November 08, 2021

The Relationship between NMN and DNA Repair, How It’s Done

NMN stands for nicotinamide mononucleotide. NMN is the direct precursor of an essential molecule called nicotinamide adenine dinucleotide (NAD+). Without NMN, there will be insufficient NDA+ in the body. NAD+ is used by many proteins throughout the body, such as the sirtuins, which repair damaged DNA. Almost all cells have the ability to repair DNA damage. This ability consumes NAD+ and energy molecules.
For instance, a protein called PARP (Poly (ADP-ribose) polymerase) is used by cells to repair DNA. This protein relies on NAD+ to function. Thus, a high accumulation of DNA damage in the body triggers increased PARP, which consumes NAD+. With time, this process causes decreased NAD+ concentration coupled with the ageing factor. Research indicates that NMN promotes DNA repair through its NAD+ boosting ability, which provides PARP for the repair process.
In a 2019 study conducted by Mitchell Cancer Institute, University of South Alabama, breast cells were exposed to DNA damaging agents to demonstrate that NAD+ impacts DNA damage and repair processes. The study discovered that NMN supplementation increased NAD+ content in cells and DNA repair operations increased. At the end of the research, NAD+ boosting agents like NMN were recommended as an effective treatment for cancer and DNA damage-related diseases.

Similarities and differences between βNMN and notαNMN

NMN exits in both alpha and beta forms. While the alpha form is identified as nicotinamide ribotide (notαNMN), the beta derivative (βNMN) is the active Nicotinamide mononucleotide naturally occurring in cells. Both molecules act as precursors of an essential molecule for metabolism known as nicotinamide adenine dinucleotide (NAD+).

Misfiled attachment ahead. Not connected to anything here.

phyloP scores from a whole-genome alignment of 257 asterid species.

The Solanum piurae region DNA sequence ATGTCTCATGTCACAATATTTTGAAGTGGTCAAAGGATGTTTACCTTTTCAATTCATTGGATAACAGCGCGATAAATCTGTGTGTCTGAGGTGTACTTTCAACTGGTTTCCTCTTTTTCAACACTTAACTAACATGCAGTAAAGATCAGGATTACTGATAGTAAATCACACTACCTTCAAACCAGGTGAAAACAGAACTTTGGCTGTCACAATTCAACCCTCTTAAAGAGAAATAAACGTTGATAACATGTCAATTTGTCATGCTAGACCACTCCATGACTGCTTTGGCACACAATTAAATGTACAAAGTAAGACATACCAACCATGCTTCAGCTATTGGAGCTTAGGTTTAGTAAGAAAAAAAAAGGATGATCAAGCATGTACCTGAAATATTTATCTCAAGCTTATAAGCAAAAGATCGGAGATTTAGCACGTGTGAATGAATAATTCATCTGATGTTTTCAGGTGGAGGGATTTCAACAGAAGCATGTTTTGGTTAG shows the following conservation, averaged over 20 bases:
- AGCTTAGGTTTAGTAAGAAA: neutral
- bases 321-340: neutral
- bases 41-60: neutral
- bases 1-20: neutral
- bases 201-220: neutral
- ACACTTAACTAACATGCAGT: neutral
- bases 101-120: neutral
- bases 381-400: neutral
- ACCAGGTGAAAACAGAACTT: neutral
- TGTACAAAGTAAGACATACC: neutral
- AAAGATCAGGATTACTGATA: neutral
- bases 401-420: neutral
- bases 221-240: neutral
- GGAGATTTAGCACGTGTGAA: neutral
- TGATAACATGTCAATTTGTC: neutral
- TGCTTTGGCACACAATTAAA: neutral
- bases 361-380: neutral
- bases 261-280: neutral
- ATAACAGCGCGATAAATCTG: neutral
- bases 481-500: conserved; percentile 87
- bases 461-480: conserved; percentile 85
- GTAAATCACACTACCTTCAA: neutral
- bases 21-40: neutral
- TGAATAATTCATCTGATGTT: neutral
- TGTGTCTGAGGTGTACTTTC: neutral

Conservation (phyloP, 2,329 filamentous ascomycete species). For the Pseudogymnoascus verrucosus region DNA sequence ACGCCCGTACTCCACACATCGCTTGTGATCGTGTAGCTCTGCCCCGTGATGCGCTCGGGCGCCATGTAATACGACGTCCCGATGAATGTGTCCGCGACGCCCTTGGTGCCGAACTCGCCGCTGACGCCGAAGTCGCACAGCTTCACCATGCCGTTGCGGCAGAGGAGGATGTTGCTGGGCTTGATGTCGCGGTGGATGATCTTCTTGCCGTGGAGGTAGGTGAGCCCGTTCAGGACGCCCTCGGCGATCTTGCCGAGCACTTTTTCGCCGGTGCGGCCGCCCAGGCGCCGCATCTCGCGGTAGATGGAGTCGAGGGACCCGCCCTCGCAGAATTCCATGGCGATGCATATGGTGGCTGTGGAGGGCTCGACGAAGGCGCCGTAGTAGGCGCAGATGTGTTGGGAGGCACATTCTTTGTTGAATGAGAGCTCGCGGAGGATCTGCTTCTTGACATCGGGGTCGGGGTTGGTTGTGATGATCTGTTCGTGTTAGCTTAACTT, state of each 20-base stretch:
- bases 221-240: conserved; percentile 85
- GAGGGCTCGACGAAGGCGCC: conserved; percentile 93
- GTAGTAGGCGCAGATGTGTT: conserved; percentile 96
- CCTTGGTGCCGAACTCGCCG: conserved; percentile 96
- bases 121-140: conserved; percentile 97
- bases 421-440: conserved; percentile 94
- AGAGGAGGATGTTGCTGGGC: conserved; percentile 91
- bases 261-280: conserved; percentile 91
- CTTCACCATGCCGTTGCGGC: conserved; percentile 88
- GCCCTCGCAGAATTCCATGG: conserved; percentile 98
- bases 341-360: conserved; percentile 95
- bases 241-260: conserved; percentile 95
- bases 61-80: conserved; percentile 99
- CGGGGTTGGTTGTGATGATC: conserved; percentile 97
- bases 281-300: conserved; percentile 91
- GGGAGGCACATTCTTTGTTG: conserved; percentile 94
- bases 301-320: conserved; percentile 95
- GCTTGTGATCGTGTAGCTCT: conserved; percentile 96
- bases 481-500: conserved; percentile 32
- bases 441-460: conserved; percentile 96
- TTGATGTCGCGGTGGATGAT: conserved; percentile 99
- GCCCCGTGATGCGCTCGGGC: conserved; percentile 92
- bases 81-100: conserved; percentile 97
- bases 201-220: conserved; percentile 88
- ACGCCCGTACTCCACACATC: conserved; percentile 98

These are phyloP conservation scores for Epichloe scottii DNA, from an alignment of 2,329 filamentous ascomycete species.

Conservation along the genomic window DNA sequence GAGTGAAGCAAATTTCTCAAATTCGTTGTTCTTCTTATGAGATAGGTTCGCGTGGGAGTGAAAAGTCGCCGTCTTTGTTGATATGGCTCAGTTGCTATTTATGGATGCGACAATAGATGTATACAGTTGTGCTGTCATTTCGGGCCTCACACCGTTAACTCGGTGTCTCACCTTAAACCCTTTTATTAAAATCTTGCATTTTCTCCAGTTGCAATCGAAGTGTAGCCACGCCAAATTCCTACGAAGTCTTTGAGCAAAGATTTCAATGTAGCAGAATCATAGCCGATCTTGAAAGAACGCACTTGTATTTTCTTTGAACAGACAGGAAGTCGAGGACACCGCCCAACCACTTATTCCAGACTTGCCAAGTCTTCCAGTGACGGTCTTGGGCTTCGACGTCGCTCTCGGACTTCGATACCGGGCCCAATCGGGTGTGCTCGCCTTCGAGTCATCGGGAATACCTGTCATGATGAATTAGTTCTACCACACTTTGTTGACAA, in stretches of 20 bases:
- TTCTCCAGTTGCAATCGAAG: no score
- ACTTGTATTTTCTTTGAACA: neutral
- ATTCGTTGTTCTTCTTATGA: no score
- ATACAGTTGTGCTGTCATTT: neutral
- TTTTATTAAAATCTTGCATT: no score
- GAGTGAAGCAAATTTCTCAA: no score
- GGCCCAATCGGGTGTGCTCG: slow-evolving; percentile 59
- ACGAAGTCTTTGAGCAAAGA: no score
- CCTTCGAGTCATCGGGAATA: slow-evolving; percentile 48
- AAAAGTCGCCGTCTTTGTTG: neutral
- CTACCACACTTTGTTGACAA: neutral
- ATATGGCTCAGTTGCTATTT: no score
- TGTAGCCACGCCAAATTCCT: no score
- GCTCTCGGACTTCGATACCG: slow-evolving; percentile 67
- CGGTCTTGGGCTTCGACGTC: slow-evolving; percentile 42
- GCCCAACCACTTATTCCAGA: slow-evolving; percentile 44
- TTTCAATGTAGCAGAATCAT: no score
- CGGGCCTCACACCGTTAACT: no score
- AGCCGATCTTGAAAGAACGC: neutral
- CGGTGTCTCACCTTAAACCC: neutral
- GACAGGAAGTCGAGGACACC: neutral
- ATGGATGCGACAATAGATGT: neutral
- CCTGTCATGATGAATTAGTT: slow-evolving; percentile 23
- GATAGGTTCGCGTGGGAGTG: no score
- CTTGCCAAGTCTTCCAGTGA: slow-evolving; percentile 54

According to a New Zealand-China Collaboration review, finding on the two molecules indicates that supplementation increases NAD+ levels during ageing with numerous health benefits. A 2008 research by Weill Medical College of Cornell University, USA, also concluded both molecules as a safe and effective method for boosting NAD+ levels.
The chemical formula of βNMN and notαNMN are roughly the same, except βNMN has an added phosphate group. This added phosphate group makes βNMN a larger molecule than notαNMN. Some scientists believe βNMN is too large to cross cellular membranes and must convert to notαNMN before entering cells. Once inside cells, notαNMN is reconverted to βNMN to produce NAD+, which is used to maintain cellular health.

Relationship between Enzyme and Protein PARP1 and SIRT1

Enzymes are catalysts that make biochemical reactions possible. Coenzymes are ‘helper’ molecules that enzymes need in order to function. Both Protein PARP1 and SIRT1 are beneficial DNA-repairing enzymes required for cellular health.  
The PARP family consists of 17 members. PARP1 accounts for more than 90% of cellular PARP activity. It is mainly found in the nucleus and, to a lesser extent, in the cytosol. According to a 2019 peer review involving the Laboratory of Aging Research and Cancer Drug Target, China, PARP1 plays a role in several cellular functions, including DNA repair, the regulation of inflammation and metabolic processes, ageing, and programmed cell death. However, the best-known function of PARP1 is DNA repair. In action, high DNA damage triggers activation of PARP1 to repair DNA. To make this repair possible, PARP1 consumes NAD+ to be able to bind DNA Strand breaks.
SIRT1 on the other hand is a member of the sirtuin family of enzymes, participating in cellular stress responses and damage repair. The SIRT1 enzyme requires NAD+ for activation. They’re also involved in insulin secretion, the ageing processes and ageing-related health conditions, such as neurodegenerative diseases and diabetes.